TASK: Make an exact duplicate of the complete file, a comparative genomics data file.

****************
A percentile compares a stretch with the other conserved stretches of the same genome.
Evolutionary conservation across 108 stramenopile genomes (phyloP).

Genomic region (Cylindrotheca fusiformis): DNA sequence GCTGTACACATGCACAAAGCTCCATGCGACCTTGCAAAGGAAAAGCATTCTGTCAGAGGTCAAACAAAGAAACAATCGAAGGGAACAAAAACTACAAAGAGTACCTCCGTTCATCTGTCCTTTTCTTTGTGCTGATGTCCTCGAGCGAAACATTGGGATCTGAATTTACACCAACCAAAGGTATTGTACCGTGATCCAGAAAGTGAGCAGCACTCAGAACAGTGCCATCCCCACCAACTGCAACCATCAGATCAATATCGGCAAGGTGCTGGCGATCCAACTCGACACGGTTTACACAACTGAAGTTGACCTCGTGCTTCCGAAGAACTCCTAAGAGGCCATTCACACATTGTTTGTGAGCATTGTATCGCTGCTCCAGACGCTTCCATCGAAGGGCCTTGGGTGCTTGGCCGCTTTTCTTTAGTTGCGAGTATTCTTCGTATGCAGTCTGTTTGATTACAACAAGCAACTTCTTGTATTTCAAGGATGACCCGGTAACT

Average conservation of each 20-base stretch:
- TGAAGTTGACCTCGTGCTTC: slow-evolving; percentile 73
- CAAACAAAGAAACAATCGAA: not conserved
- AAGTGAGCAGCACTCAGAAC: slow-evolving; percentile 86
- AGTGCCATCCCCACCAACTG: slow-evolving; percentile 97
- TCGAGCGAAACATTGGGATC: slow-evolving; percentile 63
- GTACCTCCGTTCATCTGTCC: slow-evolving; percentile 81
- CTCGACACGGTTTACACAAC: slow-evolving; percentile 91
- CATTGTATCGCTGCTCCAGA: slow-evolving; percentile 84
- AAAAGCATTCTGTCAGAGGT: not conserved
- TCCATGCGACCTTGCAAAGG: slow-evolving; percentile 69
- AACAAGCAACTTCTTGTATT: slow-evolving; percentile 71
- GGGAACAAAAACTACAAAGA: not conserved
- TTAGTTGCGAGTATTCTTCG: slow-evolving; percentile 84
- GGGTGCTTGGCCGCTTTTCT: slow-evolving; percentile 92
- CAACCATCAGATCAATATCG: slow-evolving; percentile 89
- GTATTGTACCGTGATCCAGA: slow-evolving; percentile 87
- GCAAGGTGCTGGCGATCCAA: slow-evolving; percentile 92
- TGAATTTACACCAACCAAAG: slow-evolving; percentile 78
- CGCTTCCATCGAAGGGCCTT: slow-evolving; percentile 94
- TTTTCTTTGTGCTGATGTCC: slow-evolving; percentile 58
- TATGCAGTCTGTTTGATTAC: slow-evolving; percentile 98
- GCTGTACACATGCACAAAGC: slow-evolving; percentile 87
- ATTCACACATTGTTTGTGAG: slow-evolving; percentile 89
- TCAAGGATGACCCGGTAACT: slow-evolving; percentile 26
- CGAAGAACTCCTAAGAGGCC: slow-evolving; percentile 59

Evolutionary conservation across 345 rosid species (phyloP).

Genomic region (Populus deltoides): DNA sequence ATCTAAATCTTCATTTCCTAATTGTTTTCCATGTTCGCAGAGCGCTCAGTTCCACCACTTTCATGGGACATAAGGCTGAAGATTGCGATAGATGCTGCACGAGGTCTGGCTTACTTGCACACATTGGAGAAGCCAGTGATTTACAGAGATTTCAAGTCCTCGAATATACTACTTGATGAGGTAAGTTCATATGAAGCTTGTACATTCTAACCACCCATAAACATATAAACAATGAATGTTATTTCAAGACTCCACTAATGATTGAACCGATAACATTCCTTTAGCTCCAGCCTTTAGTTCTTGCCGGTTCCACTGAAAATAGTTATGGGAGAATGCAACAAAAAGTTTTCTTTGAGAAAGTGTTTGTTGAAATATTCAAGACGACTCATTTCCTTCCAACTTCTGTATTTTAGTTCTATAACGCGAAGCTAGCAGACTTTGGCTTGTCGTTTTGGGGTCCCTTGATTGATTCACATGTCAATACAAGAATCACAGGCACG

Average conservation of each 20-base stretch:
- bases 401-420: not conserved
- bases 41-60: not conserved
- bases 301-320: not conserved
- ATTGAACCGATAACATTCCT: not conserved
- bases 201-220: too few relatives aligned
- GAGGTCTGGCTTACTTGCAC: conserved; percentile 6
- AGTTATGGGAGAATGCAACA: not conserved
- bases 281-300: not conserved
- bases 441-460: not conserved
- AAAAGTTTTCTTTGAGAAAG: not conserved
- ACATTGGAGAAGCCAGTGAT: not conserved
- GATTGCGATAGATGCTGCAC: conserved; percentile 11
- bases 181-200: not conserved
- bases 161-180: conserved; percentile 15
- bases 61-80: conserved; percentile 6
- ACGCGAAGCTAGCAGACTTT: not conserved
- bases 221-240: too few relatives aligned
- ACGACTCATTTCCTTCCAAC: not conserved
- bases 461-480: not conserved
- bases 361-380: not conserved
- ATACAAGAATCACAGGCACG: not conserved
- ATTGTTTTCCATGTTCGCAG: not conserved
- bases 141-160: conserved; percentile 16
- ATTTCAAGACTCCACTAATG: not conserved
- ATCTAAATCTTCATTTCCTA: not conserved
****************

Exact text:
A percentile compares a stretch with the other conserved stretches of the same genome.
Evolutionary conservation across 108 stramenopile genomes (phyloP).

Genomic region (Cylindrotheca fusiformis): DNA sequence GCTGTACACATGCACAAAGCTCCATGCGACCTTGCAAAGGAAAAGCATTCTGTCAGAGGTCAAACAAAGAAACAATCGAAGGGAACAAAAACTACAAAGAGTACCTCCGTTCATCTGTCCTTTTCTTTGTGCTGATGTCCTCGAGCGAAACATTGGGATCTGAATTTACACCAACCAAAGGTATTGTACCGTGATCCAGAAAGTGAGCAGCACTCAGAACAGTGCCATCCCCACCAACTGCAACCATCAGATCAATATCGGCAAGGTGCTGGCGATCCAACTCGACACGGTTTACACAACTGAAGTTGACCTCGTGCTTCCGAAGAACTCCTAAGAGGCCATTCACACATTGTTTGTGAGCATTGTATCGCTGCTCCAGACGCTTCCATCGAAGGGCCTTGGGTGCTTGGCCGCTTTTCTTTAGTTGCGAGTATTCTTCGTATGCAGTCTGTTTGATTACAACAAGCAACTTCTTGTATTTCAAGGATGACCCGGTAACT

Average conservation of each 20-base stretch:
- TGAAGTTGACCTCGTGCTTC: slow-evolving; percentile 73
- CAAACAAAGAAACAATCGAA: not conserved
- AAGTGAGCAGCACTCAGAAC: slow-evolving; percentile 86
- AGTGCCATCCCCACCAACTG: slow-evolving; percentile 97
- TCGAGCGAAACATTGGGATC: slow-evolving; percentile 63
- GTACCTCCGTTCATCTGTCC: slow-evolving; percentile 81
- CTCGACACGGTTTACACAAC: slow-evolving; percentile 91
- CATTGTATCGCTGCTCCAGA: slow-evolving; percentile 84
- AAAAGCATTCTGTCAGAGGT: not conserved
- TCCATGCGACCTTGCAAAGG: slow-evolving; percentile 69
- AACAAGCAACTTCTTGTATT: slow-evolving; percentile 71
- GGGAACAAAAACTACAAAGA: not conserved
- TTAGTTGCGAGTATTCTTCG: slow-evolving; percentile 84
- GGGTGCTTGGCCGCTTTTCT: slow-evolving; percentile 92
- CAACCATCAGATCAATATCG: slow-evolving; percentile 89
- GTATTGTACCGTGATCCAGA: slow-evolving; percentile 87
- GCAAGGTGCTGGCGATCCAA: slow-evolving; percentile 92
- TGAATTTACACCAACCAAAG: slow-evolving; percentile 78
- CGCTTCCATCGAAGGGCCTT: slow-evolving; percentile 94
- TTTTCTTTGTGCTGATGTCC: slow-evolving; percentile 58
- TATGCAGTCTGTTTGATTAC: slow-evolving; percentile 98
- GCTGTACACATGCACAAAGC: slow-evolving; percentile 87
- ATTCACACATTGTTTGTGAG: slow-evolving; percentile 89
- TCAAGGATGACCCGGTAACT: slow-evolving; percentile 26
- CGAAGAACTCCTAAGAGGCC: slow-evolving; percentile 59

Evolutionary conservation across 345 rosid species (phyloP).

Genomic region (Populus deltoides): DNA sequence ATCTAAATCTTCATTTCCTAATTGTTTTCCATGTTCGCAGAGCGCTCAGTTCCACCACTTTCATGGGACATAAGGCTGAAGATTGCGATAGATGCTGCACGAGGTCTGGCTTACTTGCACACATTGGAGAAGCCAGTGATTTACAGAGATTTCAAGTCCTCGAATATACTACTTGATGAGGTAAGTTCATATGAAGCTTGTACATTCTAACCACCCATAAACATATAAACAATGAATGTTATTTCAAGACTCCACTAATGATTGAACCGATAACATTCCTTTAGCTCCAGCCTTTAGTTCTTGCCGGTTCCACTGAAAATAGTTATGGGAGAATGCAACAAAAAGTTTTCTTTGAGAAAGTGTTTGTTGAAATATTCAAGACGACTCATTTCCTTCCAACTTCTGTATTTTAGTTCTATAACGCGAAGCTAGCAGACTTTGGCTTGTCGTTTTGGGGTCCCTTGATTGATTCACATGTCAATACAAGAATCACAGGCACG

Average conservation of each 20-base stretch:
- bases 401-420: not conserved
- bases 41-60: not conserved
- bases 301-320: not conserved
- ATTGAACCGATAACATTCCT: not conserved
- bases 201-220: too few relatives aligned
- GAGGTCTGGCTTACTTGCAC: conserved; percentile 6
- AGTTATGGGAGAATGCAACA: not conserved
- bases 281-300: not conserved
- bases 441-460: not conserved
- AAAAGTTTTCTTTGAGAAAG: not conserved
- ACATTGGAGAAGCCAGTGAT: not conserved
- GATTGCGATAGATGCTGCAC: conserved; percentile 11
- bases 181-200: not conserved
- bases 161-180: conserved; percentile 15
- bases 61-80: conserved; percentile 6
- ACGCGAAGCTAGCAGACTTT: not conserved
- bases 221-240: too few relatives aligned
- ACGACTCATTTCCTTCCAAC: not conserved
- bases 461-480: not conserved
- bases 361-380: not conserved
- ATACAAGAATCACAGGCACG: not conserved
- ATTGTTTTCCATGTTCGCAG: not conserved
- bases 141-160: conserved; percentile 16
- ATTTCAAGACTCCACTAATG: not conserved
- ATCTAAATCTTCATTTCCTA: not conserved